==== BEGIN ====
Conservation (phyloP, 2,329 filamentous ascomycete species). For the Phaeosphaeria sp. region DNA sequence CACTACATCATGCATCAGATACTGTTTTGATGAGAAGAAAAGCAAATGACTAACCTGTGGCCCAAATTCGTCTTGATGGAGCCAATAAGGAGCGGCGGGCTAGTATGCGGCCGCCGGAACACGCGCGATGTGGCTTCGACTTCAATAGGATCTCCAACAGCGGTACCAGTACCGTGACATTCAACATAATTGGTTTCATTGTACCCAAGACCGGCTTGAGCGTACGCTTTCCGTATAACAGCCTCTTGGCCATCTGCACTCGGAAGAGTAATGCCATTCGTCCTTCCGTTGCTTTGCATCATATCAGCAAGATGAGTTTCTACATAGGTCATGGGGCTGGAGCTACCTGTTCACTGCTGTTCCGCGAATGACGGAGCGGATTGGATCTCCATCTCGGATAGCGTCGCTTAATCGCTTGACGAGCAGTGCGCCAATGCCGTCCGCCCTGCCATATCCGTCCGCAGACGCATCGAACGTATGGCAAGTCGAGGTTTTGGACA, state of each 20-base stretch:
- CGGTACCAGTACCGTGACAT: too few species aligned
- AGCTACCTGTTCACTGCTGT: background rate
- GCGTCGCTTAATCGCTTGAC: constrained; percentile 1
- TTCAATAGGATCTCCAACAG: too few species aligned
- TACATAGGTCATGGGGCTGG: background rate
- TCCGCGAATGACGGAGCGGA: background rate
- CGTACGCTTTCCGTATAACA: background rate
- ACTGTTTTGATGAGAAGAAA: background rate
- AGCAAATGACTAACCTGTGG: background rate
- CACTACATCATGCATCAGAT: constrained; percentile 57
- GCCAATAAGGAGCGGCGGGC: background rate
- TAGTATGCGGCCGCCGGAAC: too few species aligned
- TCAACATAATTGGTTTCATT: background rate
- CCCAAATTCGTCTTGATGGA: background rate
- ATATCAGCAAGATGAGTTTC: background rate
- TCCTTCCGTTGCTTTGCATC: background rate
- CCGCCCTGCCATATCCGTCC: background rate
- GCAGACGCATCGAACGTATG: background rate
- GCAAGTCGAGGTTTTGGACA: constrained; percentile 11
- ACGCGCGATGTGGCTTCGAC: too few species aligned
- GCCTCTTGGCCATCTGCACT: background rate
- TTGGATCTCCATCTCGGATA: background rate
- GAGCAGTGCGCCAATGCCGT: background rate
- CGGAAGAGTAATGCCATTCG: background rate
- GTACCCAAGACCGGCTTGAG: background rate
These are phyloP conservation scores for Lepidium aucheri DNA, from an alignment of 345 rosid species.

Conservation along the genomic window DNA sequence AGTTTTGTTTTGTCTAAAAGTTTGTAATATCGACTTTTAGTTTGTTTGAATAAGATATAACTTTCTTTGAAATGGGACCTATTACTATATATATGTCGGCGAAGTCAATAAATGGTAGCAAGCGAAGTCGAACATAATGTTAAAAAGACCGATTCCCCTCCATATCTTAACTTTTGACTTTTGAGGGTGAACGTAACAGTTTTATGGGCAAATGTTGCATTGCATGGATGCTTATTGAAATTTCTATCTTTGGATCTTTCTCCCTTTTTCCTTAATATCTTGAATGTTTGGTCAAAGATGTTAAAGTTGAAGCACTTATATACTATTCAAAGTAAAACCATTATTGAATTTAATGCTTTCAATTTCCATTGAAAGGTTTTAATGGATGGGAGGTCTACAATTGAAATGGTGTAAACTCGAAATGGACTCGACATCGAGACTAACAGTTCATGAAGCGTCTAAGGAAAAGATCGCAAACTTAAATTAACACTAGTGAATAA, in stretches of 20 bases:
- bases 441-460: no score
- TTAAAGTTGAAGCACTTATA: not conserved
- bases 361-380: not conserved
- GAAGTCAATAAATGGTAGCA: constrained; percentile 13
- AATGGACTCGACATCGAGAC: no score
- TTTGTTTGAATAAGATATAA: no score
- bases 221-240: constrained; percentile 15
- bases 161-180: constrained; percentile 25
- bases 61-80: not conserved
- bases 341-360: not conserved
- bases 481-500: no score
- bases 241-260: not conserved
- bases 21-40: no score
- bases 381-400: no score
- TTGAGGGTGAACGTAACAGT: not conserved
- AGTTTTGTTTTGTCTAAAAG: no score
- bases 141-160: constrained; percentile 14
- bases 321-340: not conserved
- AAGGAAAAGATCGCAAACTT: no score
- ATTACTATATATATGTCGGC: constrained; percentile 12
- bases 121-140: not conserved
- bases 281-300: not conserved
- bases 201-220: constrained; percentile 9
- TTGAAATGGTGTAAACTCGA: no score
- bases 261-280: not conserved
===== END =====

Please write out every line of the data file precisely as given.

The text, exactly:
Conservation (phyloP, 2,329 filamentous ascomycete species). For the Phaeosphaeria sp. region DNA sequence CACTACATCATGCATCAGATACTGTTTTGATGAGAAGAAAAGCAAATGACTAACCTGTGGCCCAAATTCGTCTTGATGGAGCCAATAAGGAGCGGCGGGCTAGTATGCGGCCGCCGGAACACGCGCGATGTGGCTTCGACTTCAATAGGATCTCCAACAGCGGTACCAGTACCGTGACATTCAACATAATTGGTTTCATTGTACCCAAGACCGGCTTGAGCGTACGCTTTCCGTATAACAGCCTCTTGGCCATCTGCACTCGGAAGAGTAATGCCATTCGTCCTTCCGTTGCTTTGCATCATATCAGCAAGATGAGTTTCTACATAGGTCATGGGGCTGGAGCTACCTGTTCACTGCTGTTCCGCGAATGACGGAGCGGATTGGATCTCCATCTCGGATAGCGTCGCTTAATCGCTTGACGAGCAGTGCGCCAATGCCGTCCGCCCTGCCATATCCGTCCGCAGACGCATCGAACGTATGGCAAGTCGAGGTTTTGGACA, state of each 20-base stretch:
- CGGTACCAGTACCGTGACAT: too few species aligned
- AGCTACCTGTTCACTGCTGT: background rate
- GCGTCGCTTAATCGCTTGAC: constrained; percentile 1
- TTCAATAGGATCTCCAACAG: too few species aligned
- TACATAGGTCATGGGGCTGG: background rate
- TCCGCGAATGACGGAGCGGA: background rate
- CGTACGCTTTCCGTATAACA: background rate
- ACTGTTTTGATGAGAAGAAA: background rate
- AGCAAATGACTAACCTGTGG: background rate
- CACTACATCATGCATCAGAT: constrained; percentile 57
- GCCAATAAGGAGCGGCGGGC: background rate
- TAGTATGCGGCCGCCGGAAC: too few species aligned
- TCAACATAATTGGTTTCATT: background rate
- CCCAAATTCGTCTTGATGGA: background rate
- ATATCAGCAAGATGAGTTTC: background rate
- TCCTTCCGTTGCTTTGCATC: background rate
- CCGCCCTGCCATATCCGTCC: background rate
- GCAGACGCATCGAACGTATG: background rate
- GCAAGTCGAGGTTTTGGACA: constrained; percentile 11
- ACGCGCGATGTGGCTTCGAC: too few species aligned
- GCCTCTTGGCCATCTGCACT: background rate
- TTGGATCTCCATCTCGGATA: background rate
- GAGCAGTGCGCCAATGCCGT: background rate
- CGGAAGAGTAATGCCATTCG: background rate
- GTACCCAAGACCGGCTTGAG: background rate
These are phyloP conservation scores for Lepidium aucheri DNA, from an alignment of 345 rosid species.

Conservation along the genomic window DNA sequence AGTTTTGTTTTGTCTAAAAGTTTGTAATATCGACTTTTAGTTTGTTTGAATAAGATATAACTTTCTTTGAAATGGGACCTATTACTATATATATGTCGGCGAAGTCAATAAATGGTAGCAAGCGAAGTCGAACATAATGTTAAAAAGACCGATTCCCCTCCATATCTTAACTTTTGACTTTTGAGGGTGAACGTAACAGTTTTATGGGCAAATGTTGCATTGCATGGATGCTTATTGAAATTTCTATCTTTGGATCTTTCTCCCTTTTTCCTTAATATCTTGAATGTTTGGTCAAAGATGTTAAAGTTGAAGCACTTATATACTATTCAAAGTAAAACCATTATTGAATTTAATGCTTTCAATTTCCATTGAAAGGTTTTAATGGATGGGAGGTCTACAATTGAAATGGTGTAAACTCGAAATGGACTCGACATCGAGACTAACAGTTCATGAAGCGTCTAAGGAAAAGATCGCAAACTTAAATTAACACTAGTGAATAA, in stretches of 20 bases:
- bases 441-460: no score
- TTAAAGTTGAAGCACTTATA: not conserved
- bases 361-380: not conserved
- GAAGTCAATAAATGGTAGCA: constrained; percentile 13
- AATGGACTCGACATCGAGAC: no score
- TTTGTTTGAATAAGATATAA: no score
- bases 221-240: constrained; percentile 15
- bases 161-180: constrained; percentile 25
- bases 61-80: not conserved
- bases 341-360: not conserved
- bases 481-500: no score
- bases 241-260: not conserved
- bases 21-40: no score
- bases 381-400: no score
- TTGAGGGTGAACGTAACAGT: not conserved
- AGTTTTGTTTTGTCTAAAAG: no score
- bases 141-160: constrained; percentile 14
- bases 321-340: not conserved
- AAGGAAAAGATCGCAAACTT: no score
- ATTACTATATATATGTCGGC: constrained; percentile 12
- bases 121-140: not conserved
- bases 281-300: not conserved
- bases 201-220: constrained; percentile 9
- TTGAAATGGTGTAAACTCGA: no score
- bases 261-280: not conserved